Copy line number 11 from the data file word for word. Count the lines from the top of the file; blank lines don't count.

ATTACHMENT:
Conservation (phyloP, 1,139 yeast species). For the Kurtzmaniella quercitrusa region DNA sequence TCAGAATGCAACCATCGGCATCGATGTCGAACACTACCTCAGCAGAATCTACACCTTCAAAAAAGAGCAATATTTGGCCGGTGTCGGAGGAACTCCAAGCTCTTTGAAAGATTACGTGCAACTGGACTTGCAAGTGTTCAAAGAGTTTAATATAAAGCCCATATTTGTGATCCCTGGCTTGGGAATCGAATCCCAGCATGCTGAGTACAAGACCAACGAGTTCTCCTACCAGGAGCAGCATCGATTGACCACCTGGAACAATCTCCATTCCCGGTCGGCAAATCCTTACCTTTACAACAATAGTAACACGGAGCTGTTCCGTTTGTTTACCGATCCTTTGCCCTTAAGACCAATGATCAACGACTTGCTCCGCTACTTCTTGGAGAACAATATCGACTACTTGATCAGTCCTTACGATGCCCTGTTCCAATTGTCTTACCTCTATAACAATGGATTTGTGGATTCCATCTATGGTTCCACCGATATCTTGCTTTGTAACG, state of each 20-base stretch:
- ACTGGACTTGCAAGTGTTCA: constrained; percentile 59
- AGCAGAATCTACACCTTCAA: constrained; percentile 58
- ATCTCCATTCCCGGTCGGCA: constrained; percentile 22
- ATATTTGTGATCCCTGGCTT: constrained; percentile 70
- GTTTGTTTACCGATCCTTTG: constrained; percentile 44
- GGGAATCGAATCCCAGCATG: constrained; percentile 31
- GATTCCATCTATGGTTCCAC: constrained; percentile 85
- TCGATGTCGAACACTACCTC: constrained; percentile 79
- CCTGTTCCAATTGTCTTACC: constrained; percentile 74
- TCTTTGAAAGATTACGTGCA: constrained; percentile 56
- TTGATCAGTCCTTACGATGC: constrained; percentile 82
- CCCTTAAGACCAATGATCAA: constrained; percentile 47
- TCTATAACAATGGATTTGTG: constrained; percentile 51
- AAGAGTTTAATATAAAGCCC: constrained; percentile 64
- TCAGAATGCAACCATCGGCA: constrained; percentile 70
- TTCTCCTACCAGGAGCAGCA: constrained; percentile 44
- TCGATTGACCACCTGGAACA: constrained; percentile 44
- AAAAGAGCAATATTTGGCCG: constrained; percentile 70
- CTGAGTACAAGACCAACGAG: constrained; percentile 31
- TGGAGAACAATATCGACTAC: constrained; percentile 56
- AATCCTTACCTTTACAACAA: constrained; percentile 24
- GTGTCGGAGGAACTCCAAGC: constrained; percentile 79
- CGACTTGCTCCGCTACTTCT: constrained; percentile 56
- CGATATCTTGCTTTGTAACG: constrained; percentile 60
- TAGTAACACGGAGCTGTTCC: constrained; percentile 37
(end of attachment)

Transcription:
- TCTTTGAAAGATTACGTGCA: constrained; percentile 56